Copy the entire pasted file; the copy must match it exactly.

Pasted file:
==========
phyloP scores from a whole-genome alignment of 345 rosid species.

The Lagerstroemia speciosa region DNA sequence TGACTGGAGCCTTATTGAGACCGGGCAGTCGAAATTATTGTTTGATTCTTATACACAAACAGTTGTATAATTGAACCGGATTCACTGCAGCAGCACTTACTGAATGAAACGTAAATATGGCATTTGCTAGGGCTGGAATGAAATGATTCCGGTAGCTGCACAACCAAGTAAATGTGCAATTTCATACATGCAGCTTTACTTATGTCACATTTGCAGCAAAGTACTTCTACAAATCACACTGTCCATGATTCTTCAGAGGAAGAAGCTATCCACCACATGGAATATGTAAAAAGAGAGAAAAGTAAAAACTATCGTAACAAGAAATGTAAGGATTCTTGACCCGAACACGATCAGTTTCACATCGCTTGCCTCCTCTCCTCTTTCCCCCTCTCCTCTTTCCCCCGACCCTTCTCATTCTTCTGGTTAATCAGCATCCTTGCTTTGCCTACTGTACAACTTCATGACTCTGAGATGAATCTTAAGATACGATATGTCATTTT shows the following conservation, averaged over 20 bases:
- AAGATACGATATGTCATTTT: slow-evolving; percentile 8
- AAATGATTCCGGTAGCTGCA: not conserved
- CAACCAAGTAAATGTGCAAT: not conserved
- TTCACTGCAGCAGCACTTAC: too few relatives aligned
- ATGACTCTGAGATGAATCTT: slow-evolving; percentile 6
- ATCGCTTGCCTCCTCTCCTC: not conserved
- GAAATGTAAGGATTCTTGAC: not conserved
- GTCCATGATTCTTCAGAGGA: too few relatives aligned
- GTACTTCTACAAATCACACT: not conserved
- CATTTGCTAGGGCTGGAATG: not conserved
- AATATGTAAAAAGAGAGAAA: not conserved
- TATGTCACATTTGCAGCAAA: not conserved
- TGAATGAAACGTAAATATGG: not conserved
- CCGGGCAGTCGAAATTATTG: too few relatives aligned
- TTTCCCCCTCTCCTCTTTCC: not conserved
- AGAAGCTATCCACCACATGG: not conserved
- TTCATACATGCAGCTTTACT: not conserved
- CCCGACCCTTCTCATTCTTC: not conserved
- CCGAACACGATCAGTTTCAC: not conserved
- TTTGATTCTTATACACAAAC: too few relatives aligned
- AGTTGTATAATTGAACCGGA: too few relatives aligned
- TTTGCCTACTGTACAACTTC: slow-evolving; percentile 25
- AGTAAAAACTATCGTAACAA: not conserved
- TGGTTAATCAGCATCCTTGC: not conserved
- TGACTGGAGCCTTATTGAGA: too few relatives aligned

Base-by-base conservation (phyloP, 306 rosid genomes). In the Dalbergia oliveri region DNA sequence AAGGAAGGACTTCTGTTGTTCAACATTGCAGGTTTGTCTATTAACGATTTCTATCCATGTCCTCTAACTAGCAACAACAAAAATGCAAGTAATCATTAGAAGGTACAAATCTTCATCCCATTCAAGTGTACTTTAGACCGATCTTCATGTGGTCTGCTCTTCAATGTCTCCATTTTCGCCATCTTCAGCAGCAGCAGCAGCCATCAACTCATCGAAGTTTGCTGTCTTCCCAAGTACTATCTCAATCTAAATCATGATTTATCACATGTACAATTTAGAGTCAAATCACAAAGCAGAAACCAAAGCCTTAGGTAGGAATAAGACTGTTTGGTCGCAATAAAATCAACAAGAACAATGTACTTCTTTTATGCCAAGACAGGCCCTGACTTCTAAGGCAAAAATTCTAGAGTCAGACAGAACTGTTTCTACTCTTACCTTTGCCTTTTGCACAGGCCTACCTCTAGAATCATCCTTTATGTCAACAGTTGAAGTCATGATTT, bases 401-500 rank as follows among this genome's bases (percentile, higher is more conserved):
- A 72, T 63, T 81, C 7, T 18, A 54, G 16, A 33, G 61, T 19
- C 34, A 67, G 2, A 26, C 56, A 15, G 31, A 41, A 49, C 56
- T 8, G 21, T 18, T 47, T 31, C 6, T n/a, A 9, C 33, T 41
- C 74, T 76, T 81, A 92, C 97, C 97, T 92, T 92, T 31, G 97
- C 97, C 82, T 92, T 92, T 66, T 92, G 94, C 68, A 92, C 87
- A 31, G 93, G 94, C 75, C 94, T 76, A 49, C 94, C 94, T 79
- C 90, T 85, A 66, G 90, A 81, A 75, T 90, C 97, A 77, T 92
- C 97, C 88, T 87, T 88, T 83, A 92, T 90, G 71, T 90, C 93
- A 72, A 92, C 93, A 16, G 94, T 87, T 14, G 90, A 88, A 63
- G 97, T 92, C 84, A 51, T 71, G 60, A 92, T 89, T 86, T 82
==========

phyloP scores from a whole-genome alignment of 345 rosid species.

The Lagerstroemia speciosa region DNA sequence TGACTGGAGCCTTATTGAGACCGGGCAGTCGAAATTATTGTTTGATTCTTATACACAAACAGTTGTATAATTGAACCGGATTCACTGCAGCAGCACTTACTGAATGAAACGTAAATATGGCATTTGCTAGGGCTGGAATGAAATGATTCCGGTAGCTGCACAACCAAGTAAATGTGCAATTTCATACATGCAGCTTTACTTATGTCACATTTGCAGCAAAGTACTTCTACAAATCACACTGTCCATGATTCTTCAGAGGAAGAAGCTATCCACCACATGGAATATGTAAAAAGAGAGAAAAGTAAAAACTATCGTAACAAGAAATGTAAGGATTCTTGACCCGAACACGATCAGTTTCACATCGCTTGCCTCCTCTCCTCTTTCCCCCTCTCCTCTTTCCCCCGACCCTTCTCATTCTTCTGGTTAATCAGCATCCTTGCTTTGCCTACTGTACAACTTCATGACTCTGAGATGAATCTTAAGATACGATATGTCATTTT shows the following conservation, averaged over 20 bases:
- AAGATACGATATGTCATTTT: slow-evolving; percentile 8
- AAATGATTCCGGTAGCTGCA: not conserved
- CAACCAAGTAAATGTGCAAT: not conserved
- TTCACTGCAGCAGCACTTAC: too few relatives aligned
- ATGACTCTGAGATGAATCTT: slow-evolving; percentile 6
- ATCGCTTGCCTCCTCTCCTC: not conserved
- GAAATGTAAGGATTCTTGAC: not conserved
- GTCCATGATTCTTCAGAGGA: too few relatives aligned
- GTACTTCTACAAATCACACT: not conserved
- CATTTGCTAGGGCTGGAATG: not conserved
- AATATGTAAAAAGAGAGAAA: not conserved
- TATGTCACATTTGCAGCAAA: not conserved
- TGAATGAAACGTAAATATGG: not conserved
- CCGGGCAGTCGAAATTATTG: too few relatives aligned
- TTTCCCCCTCTCCTCTTTCC: not conserved
- AGAAGCTATCCACCACATGG: not conserved
- TTCATACATGCAGCTTTACT: not conserved
- CCCGACCCTTCTCATTCTTC: not conserved
- CCGAACACGATCAGTTTCAC: not conserved
- TTTGATTCTTATACACAAAC: too few relatives aligned
- AGTTGTATAATTGAACCGGA: too few relatives aligned
- TTTGCCTACTGTACAACTTC: slow-evolving; percentile 25
- AGTAAAAACTATCGTAACAA: not conserved
- TGGTTAATCAGCATCCTTGC: not conserved
- TGACTGGAGCCTTATTGAGA: too few relatives aligned

Base-by-base conservation (phyloP, 306 rosid genomes). In the Dalbergia oliveri region DNA sequence AAGGAAGGACTTCTGTTGTTCAACATTGCAGGTTTGTCTATTAACGATTTCTATCCATGTCCTCTAACTAGCAACAACAAAAATGCAAGTAATCATTAGAAGGTACAAATCTTCATCCCATTCAAGTGTACTTTAGACCGATCTTCATGTGGTCTGCTCTTCAATGTCTCCATTTTCGCCATCTTCAGCAGCAGCAGCAGCCATCAACTCATCGAAGTTTGCTGTCTTCCCAAGTACTATCTCAATCTAAATCATGATTTATCACATGTACAATTTAGAGTCAAATCACAAAGCAGAAACCAAAGCCTTAGGTAGGAATAAGACTGTTTGGTCGCAATAAAATCAACAAGAACAATGTACTTCTTTTATGCCAAGACAGGCCCTGACTTCTAAGGCAAAAATTCTAGAGTCAGACAGAACTGTTTCTACTCTTACCTTTGCCTTTTGCACAGGCCTACCTCTAGAATCATCCTTTATGTCAACAGTTGAAGTCATGATTT, bases 401-500 rank as follows among this genome's bases (percentile, higher is more conserved):
- A 72, T 63, T 81, C 7, T 18, A 54, G 16, A 33, G 61, T 19
- C 34, A 67, G 2, A 26, C 56, A 15, G 31, A 41, A 49, C 56
- T 8, G 21, T 18, T 47, T 31, C 6, T n/a, A 9, C 33, T 41
- C 74, T 76, T 81, A 92, C 97, C 97, T 92, T 92, T 31, G 97
- C 97, C 82, T 92, T 92, T 66, T 92, G 94, C 68, A 92, C 87
- A 31, G 93, G 94, C 75, C 94, T 76, A 49, C 94, C 94, T 79
- C 90, T 85, A 66, G 90, A 81, A 75, T 90, C 97, A 77, T 92
- C 97, C 88, T 87, T 88, T 83, A 92, T 90, G 71, T 90, C 93
- A 72, A 92, C 93, A 16, G 94, T 87, T 14, G 90, A 88, A 63
- G 97, T 92, C 84, A 51, T 71, G 60, A 92, T 89, T 86, T 82